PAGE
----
Most people look at retention as something they measure annually – which misses the opportunity to respond to early warning signs in your installed base. So when I read this article over on Chief Marketer I got suitably excited … because it is right on in pointing out how to measure retention using two metrics that are much more immediate:
- dollar retention rate
- replacement rate
Dollar retention rate
A customer who spent an average of $1000/year drops to $50/year. Is the customer retained? She didn’t leave, so traditional retention measures would show no churn. Clearly this doesn’t capture the erosion in value. Instead, use “dollar retention rate,” which measures the percentage of revenue retained over a prior period. So where you may have an 80% traditional retention rate in your best customer segment, if half of those retained drop 95% in value like the example above, your dollar retention rate is only 42% (40% retained at prior value and 40% retained at 5% of prior value). This means you need to replace 58% of your best customer revenue from somewhere else.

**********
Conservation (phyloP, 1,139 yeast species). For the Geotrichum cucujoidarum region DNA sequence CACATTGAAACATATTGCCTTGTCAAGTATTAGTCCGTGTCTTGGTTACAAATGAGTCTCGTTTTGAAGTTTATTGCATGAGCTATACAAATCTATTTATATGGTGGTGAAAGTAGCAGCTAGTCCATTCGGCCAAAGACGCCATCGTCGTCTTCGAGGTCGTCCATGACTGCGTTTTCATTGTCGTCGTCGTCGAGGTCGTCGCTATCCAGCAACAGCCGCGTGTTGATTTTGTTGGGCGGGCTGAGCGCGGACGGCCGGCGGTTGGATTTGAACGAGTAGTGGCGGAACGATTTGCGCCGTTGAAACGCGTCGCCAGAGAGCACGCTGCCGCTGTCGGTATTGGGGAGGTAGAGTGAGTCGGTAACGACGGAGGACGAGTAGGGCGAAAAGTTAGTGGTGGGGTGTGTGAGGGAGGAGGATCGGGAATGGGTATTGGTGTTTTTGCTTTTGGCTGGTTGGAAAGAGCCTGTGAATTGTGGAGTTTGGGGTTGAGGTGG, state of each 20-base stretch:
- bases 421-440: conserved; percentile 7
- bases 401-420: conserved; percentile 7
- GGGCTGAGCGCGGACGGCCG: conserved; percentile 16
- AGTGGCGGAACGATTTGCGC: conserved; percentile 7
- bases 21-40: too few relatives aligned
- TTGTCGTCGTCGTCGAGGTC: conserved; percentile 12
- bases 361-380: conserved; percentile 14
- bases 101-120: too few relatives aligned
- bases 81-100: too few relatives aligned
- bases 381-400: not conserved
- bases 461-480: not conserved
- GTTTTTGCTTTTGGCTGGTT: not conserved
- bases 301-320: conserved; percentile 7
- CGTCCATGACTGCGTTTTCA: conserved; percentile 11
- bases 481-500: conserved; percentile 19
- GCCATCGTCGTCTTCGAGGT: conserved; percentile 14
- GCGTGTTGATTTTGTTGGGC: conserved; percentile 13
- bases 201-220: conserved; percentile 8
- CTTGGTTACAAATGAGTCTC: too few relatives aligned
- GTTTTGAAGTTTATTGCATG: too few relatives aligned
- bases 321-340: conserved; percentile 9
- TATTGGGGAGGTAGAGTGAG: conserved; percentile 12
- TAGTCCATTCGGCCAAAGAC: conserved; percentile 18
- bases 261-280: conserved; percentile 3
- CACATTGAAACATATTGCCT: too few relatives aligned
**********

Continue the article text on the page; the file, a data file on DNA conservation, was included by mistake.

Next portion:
You had 10,000 customers in your top segment. You lost 500 in the last month. How many new ones entered the top segment? If its 500, you have at least held your ground. Any fewer and you have to account for the lost revenue elsewhere.